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Sotheby's Contends Painting That Sold For $842,500 Is A Fake

<em>St. Jerome </em>was previously thought to have been painted by a 16th century Italian artist. According to a complaint filed by Sotheby's auction house, it is actually a modern fake, painted in the 20th century.
St. Jerome was previously thought to have been painted by a 16th century Italian artist. According to a complaint filed by Sotheby's auction house, it is actually a modern fake, painted in the 20th century.

Sotheby's says a 16th century Italian painting sold by the auction house for $842,500 in 2012 is actually a modern fake, according to a complaint filed in U.S. District Court in New York on Tuesday.

The auction house is suing the collector who consigned the painting, arguing that he must pay back at least the $672,000 he personally made on the sale. Sotheby's says its contract with the man, Lionel de Saint Donat-Pourrieres, allows the company to rescind the sale if a painting turns out to be a counterfeit.

The painting, titled St. Jerome, had previously passed through the hands of an art dealer under investigation for allegedly trafficking multiple forged works.

It was displayed at Vienna's national gallery before it was auctioned off. The gallery identified it as the work of a man known as Parmigianino, an Italian Renaissance master who worked in Parma, Italy, in the early 1500s.

By the time Sotheby's received it in 2011, disputes among art historians had led many to conclude that the painting might have been created by someone close to Parmigianino, but not necessarily by the artist himself. One scholar, the auction noted in its catalog, thought the painting might actually be by another Renaissance-era Italian, Michelangelo Anselmi.

But no one disputed the basic origin of the painting. It was more than 400 years old, everyone who examined it agreed. That is, until a man named James Martin turned his attention to St. Jerome.

James Martin and the modern forgeries

Martin, the investigator behind Sotheby's complaint, is an art conservator and forensic scientist. One colleague referred to him as "the 'rock star' of his field," in an interview with Art New England magazine.

In October 2016, Martin's art analysis company, Orion Analytics, shocked the art world when it reported a painting attributed to a 17th century Dutch artist appeared to be a forgery. It contained materials that had not been invented until the 20th century.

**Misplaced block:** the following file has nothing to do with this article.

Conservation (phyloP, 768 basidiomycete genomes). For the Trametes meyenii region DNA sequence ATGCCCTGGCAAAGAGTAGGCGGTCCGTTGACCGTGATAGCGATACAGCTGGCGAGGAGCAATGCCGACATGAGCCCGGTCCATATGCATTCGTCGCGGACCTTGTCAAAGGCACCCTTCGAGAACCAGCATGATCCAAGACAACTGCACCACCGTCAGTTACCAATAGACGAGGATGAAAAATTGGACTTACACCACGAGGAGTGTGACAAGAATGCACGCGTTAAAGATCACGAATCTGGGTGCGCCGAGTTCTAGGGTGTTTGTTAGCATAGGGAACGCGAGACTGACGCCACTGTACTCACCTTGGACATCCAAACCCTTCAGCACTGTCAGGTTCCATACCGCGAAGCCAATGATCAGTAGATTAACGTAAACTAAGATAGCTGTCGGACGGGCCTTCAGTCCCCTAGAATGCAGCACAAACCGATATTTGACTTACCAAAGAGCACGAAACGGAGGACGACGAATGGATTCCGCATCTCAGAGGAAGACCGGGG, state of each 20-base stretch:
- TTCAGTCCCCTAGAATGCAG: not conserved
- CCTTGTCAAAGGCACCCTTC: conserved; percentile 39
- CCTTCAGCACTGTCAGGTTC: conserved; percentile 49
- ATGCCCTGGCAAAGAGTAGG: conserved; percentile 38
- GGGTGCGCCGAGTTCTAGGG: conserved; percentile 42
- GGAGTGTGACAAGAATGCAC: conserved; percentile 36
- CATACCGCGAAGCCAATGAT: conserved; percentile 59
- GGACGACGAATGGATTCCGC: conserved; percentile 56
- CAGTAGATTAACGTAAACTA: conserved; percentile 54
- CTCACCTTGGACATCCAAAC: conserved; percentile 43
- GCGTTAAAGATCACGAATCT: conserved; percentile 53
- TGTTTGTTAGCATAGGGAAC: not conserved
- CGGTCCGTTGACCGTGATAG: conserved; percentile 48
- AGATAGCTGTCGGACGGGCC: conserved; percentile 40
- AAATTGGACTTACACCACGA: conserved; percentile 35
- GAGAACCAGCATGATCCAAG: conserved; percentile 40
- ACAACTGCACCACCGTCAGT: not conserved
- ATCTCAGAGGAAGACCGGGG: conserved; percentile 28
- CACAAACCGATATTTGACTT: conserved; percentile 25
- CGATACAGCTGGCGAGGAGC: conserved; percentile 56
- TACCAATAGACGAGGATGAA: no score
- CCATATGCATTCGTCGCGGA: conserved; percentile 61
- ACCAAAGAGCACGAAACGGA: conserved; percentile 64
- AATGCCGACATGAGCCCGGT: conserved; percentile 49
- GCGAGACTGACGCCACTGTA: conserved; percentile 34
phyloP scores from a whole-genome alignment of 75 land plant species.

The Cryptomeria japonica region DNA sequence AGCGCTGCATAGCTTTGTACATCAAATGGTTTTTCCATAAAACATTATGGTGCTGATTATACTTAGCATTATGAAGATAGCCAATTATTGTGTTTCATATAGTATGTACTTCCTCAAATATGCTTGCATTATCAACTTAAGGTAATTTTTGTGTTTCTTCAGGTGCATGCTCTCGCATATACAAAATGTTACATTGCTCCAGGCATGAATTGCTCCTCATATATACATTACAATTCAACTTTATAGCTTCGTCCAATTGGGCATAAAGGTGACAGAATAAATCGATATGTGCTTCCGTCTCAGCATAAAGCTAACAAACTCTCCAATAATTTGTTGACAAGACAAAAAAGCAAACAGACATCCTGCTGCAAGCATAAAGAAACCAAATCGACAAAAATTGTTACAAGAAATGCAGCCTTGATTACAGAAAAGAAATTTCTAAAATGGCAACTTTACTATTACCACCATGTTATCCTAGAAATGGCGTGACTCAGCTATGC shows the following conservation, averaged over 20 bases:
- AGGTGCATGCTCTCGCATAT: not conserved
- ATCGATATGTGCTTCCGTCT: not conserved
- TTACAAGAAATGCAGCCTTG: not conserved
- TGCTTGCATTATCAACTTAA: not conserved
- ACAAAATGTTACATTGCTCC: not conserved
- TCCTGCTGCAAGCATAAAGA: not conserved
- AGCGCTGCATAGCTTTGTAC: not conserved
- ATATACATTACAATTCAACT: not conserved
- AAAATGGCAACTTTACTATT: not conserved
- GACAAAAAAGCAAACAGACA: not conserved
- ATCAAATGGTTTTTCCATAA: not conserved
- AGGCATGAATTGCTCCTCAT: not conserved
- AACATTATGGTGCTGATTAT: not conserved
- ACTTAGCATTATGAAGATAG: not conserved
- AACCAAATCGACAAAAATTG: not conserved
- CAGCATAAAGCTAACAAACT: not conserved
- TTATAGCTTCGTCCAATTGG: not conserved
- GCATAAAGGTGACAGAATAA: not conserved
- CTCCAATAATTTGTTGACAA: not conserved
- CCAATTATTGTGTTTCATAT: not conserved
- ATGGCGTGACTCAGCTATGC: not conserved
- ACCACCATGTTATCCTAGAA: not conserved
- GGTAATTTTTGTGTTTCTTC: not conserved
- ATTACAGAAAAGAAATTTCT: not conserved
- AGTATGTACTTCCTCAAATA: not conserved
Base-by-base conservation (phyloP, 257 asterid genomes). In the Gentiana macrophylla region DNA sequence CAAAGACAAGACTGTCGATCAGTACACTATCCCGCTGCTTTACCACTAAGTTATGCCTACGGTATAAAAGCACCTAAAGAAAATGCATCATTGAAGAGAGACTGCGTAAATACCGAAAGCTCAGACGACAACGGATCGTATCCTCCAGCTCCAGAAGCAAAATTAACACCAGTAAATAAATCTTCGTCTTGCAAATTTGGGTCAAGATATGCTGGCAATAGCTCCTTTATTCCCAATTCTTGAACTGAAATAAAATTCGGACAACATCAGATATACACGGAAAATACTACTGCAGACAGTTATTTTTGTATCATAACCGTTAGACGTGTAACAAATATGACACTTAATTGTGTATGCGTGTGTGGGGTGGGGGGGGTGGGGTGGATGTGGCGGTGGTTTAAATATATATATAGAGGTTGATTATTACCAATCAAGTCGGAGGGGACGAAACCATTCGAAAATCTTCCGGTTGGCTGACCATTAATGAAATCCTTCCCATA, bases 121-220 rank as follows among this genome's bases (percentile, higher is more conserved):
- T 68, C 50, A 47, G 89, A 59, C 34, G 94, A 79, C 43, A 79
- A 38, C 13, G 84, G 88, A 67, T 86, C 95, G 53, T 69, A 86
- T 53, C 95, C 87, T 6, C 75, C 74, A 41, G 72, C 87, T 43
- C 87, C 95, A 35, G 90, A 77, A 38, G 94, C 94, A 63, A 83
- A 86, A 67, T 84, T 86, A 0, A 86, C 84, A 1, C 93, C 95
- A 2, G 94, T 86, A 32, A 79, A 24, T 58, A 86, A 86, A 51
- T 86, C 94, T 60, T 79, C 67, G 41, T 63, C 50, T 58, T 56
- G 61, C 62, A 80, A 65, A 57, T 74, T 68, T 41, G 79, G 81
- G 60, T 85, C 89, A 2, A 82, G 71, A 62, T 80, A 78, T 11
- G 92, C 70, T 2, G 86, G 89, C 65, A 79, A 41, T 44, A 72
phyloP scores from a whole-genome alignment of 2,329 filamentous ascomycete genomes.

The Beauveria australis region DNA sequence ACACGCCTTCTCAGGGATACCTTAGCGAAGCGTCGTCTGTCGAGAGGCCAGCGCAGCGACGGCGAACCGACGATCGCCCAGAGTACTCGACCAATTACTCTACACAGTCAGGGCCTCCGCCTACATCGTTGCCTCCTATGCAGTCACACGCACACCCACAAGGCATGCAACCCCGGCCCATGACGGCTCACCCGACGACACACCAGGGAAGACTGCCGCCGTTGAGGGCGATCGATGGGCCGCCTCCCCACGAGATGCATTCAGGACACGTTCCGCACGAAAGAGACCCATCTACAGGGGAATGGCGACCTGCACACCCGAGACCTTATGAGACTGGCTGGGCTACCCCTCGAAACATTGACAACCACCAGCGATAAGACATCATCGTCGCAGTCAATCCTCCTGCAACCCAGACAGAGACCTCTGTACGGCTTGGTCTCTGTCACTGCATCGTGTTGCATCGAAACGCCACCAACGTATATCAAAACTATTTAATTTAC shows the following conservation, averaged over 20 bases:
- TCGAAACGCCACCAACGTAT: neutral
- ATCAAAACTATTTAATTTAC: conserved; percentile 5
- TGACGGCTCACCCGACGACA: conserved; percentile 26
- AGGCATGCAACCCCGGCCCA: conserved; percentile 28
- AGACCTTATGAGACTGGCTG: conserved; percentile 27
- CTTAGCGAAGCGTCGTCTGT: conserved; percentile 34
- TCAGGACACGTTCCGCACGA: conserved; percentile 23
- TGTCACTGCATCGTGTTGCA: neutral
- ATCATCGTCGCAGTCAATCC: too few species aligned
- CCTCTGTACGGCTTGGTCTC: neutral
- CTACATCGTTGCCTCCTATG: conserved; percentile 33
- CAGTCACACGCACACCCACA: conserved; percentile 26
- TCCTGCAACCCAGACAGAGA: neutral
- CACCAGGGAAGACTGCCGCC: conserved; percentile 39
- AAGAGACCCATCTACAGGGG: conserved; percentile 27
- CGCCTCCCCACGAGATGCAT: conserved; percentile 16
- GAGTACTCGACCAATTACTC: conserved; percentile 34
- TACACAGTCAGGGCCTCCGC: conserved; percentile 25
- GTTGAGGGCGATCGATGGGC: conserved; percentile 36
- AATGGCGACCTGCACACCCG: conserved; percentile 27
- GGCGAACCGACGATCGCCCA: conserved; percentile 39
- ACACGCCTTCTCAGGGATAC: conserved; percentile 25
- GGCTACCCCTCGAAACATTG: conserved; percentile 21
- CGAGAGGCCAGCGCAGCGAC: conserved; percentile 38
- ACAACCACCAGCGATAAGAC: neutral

What's more, the Dutch painting had come from the same art dealer as another suspected fake, signaling a master forger might be at work. The Financial Times reported that the news sent the market for paintings by so-called Old Masters reeling.

Sotheby's acquired Orion Analytics in December and made Martin the head of its new Scientific Research Department. Meanwhile, the auction house had begun to suspect that St. Jerome might be a fake. It had passed through the hands of an art dealer named Giuliano Ruffini, who the court complaint notes "is under investigation for selling a considerable number of Old Master Paintings that are considered to be modern forgeries."

Martin took pigment samples from 21 areas of St. Jerome, analyzing the composition of the paint and comparing the chemicals it contained with paints invented at different points in history.

"Each and every one of those samples (none of which were taken from areas of restoration) contained the modern synthetic pigment phthalocyanine green," the complaint stated.

That pigment was "first used in paints nearly four centuries after Parmigianino died."

"A wake-up call"

"It's one of the biggest scandals in my memory," Richard Feigen, an Old Master art dealer in New York, told Bloomberg after last year's revelations about forgeries in the market. "It's going to make people very wary, extremely careful about things they are offered and the sources of those things."

The St. Jerome complaint only exacerbates that concern. Bob Haboldt, a dealer in Old Master art, told The New York Times that Tuesday's court complaint was "a wake-up call."

"It'll make people look at what they have on the wall or what's on consignment or what's been purchased in the recent past more closely. People are scrutinizing what's in their collections, and I think that's an ongoing process."

But, Haboldt told the newspaper, "I don't think it'll shake up the market more than it already has, because if you notice, the sales results at auction and in the market haven't changed."

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Rebecca Hersher (she/her) is a reporter on NPR's Science Desk, where she reports on outbreaks, natural disasters, and environmental and health research. Since coming to NPR in 2011, she has covered the Ebola outbreak in West Africa, embedded with the Afghan army after the American combat mission ended, and reported on floods and hurricanes in the U.S. She's also reported on research about puppies. Before her work on the Science Desk, she was a producer for NPR's Weekend All Things Considered in Los Angeles.
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